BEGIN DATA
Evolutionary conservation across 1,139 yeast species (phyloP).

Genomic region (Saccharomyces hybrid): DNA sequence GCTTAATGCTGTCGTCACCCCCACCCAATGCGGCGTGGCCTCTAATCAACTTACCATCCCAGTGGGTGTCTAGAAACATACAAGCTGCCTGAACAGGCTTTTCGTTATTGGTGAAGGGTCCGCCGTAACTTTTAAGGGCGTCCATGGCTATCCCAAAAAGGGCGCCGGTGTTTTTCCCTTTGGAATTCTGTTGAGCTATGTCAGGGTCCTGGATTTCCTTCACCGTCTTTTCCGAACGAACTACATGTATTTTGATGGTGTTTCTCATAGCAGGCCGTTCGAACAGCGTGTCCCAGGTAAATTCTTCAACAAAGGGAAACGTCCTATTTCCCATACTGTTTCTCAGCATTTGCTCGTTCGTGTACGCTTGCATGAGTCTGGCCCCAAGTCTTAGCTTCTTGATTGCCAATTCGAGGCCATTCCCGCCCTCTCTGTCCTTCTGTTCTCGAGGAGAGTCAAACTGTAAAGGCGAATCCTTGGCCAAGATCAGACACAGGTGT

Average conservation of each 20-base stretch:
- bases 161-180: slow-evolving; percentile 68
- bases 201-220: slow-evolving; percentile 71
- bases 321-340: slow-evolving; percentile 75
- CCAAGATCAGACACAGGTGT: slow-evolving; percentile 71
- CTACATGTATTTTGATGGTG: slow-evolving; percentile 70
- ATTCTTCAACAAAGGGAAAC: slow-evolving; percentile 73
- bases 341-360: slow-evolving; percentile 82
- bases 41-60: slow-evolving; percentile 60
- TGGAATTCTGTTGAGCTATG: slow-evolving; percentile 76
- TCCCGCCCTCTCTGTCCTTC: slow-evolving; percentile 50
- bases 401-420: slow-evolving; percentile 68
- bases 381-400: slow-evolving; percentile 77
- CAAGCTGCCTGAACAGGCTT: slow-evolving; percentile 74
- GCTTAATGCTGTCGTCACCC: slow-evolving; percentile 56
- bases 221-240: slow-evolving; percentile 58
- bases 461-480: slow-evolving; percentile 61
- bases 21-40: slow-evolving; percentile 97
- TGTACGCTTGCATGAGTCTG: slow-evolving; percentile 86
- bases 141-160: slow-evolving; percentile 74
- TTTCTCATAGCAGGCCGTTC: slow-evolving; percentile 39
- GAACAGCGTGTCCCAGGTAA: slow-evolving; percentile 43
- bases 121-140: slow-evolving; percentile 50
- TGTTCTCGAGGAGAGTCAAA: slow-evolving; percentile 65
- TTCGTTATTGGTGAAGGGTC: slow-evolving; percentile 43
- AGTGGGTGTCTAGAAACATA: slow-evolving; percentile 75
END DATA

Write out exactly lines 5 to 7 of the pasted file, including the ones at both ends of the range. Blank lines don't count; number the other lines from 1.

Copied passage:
- bases 201-220: slow-evolving; percentile 71
- bases 321-340: slow-evolving; percentile 75
- CCAAGATCAGACACAGGTGT: slow-evolving; percentile 71